Despite this, factory workers are still subjected to unfair working conditions where they are often threatened with the loss of their jobs.  Pregnant women especially are prone to this treatment where they would be dismissed without pay once they are showing.

What’s more upsetting than this is that the country’s government is doing very little to support the welfare of their workers. In fact, “very little” is an understatement. In 2014, the country’s police and military forces opened fire against garment workers and activists who organised a protest to increase wages. This conflict lead to the death of four people with many more injured. This clearly shows the level of abuse that encircles the Sweatshop model. Almost unheard of in our context, change is much needed to ensure social justice and equality.

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It’s time to #CutTheSweat and realise what’s happening.

Are you paying for slavery? (Part 2) Sketchy Australian brands called out for non-transparency.

In one of our older posts, we talked about big international brands that have had major sweatshop situations but now let’s talk about something that is much closer to home. What about the Australian brands?

We are looking closely at the Baptist World Aid report that ranks Australian brands from A to F based on their transparency and efforts to improve working conditions.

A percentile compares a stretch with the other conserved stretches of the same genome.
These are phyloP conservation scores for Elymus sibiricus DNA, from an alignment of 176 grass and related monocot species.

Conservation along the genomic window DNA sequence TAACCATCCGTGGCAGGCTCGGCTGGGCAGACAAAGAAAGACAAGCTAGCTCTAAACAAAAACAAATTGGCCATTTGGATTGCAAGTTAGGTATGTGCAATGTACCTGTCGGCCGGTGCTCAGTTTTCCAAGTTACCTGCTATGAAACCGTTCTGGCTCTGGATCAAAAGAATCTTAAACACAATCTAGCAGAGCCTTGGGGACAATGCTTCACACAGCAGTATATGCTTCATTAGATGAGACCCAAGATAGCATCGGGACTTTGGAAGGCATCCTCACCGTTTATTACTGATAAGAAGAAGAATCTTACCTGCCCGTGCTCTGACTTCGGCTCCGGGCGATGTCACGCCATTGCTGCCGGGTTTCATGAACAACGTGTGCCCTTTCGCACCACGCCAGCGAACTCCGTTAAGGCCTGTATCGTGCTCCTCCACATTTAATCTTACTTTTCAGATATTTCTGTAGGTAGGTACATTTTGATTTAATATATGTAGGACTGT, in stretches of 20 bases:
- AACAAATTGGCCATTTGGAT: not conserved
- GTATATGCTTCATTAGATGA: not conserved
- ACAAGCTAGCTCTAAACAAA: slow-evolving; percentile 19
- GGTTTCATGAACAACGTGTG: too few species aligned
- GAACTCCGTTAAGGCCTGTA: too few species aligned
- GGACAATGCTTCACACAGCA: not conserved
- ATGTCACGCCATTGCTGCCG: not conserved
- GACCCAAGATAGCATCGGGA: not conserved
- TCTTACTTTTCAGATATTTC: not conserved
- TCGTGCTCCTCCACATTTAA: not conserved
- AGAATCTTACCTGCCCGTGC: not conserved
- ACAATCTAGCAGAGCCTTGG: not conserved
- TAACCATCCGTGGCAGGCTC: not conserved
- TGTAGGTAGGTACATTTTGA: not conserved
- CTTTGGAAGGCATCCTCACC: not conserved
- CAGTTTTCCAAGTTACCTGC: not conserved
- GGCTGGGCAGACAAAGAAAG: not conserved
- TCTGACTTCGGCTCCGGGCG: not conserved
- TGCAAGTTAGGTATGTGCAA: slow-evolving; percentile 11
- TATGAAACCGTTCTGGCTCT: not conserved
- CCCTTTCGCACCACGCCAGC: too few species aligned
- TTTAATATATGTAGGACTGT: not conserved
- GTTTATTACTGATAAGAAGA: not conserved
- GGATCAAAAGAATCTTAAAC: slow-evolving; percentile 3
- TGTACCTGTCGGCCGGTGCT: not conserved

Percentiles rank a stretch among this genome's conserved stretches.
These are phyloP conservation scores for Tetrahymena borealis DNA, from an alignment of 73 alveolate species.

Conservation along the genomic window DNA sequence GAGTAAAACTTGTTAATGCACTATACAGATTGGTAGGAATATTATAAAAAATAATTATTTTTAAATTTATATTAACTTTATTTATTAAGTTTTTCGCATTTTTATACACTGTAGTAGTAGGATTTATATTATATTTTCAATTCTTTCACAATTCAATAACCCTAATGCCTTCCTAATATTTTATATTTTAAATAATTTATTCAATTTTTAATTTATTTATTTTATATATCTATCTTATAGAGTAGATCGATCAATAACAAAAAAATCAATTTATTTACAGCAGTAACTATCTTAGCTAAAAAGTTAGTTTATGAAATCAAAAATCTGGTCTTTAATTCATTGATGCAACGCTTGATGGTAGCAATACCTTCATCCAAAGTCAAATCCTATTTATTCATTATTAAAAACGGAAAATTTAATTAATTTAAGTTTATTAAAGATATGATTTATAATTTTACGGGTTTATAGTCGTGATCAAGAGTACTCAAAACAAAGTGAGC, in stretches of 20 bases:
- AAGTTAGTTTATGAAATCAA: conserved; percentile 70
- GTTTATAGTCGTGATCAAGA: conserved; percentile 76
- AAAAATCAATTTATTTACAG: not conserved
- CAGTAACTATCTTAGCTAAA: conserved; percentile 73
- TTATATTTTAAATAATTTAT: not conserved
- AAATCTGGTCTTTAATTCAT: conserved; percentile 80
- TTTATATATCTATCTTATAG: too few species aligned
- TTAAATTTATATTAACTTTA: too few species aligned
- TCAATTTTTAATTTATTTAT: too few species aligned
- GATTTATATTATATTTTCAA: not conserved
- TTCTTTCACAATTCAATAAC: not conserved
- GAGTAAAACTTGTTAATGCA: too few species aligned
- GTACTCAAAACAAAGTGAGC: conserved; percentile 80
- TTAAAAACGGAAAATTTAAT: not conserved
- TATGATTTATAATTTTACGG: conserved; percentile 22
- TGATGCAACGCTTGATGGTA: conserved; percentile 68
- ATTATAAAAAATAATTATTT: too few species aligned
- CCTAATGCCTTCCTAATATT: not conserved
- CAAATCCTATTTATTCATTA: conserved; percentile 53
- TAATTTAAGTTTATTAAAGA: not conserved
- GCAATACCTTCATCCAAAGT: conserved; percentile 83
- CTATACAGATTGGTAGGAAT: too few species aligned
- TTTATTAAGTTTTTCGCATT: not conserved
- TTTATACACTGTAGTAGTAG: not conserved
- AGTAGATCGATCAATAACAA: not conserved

For the F list, here are Cut The Sweat’s most concerning brands that has been scored this way due to a lack of public information regarding their supply chain and manufacturing processes.

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Is the cheapness worth the real price?
  • Ally Fashion
  • com
  • General Pants
  • Hush Puppies
  • Roger David
  • Seed
  • Volley
  • Best and Less

We see these brands in a lot of our shopping malls, yet we have no idea if their clothes are ethically made and what their supply chains look like. We should really be asking ourselves why they are withholding such information and why have they not made any public efforts to promote transparency in their manufacturing process? Is it because they are guilty of sweatshop labour?

Our next list consists of brands that have some supply chain transparency, but remain guilty of abusing worker’s rights. These brands have scored D on the Baptist World Report.

pumpkin-patch
A store for kids that sells clothes probably made by kids forced to work 14-hour days… sounds about right… NOT.
  • Oroton
  • Charlie and Me
  • Diana Ferrari
  • Mathers
  • Mink Pink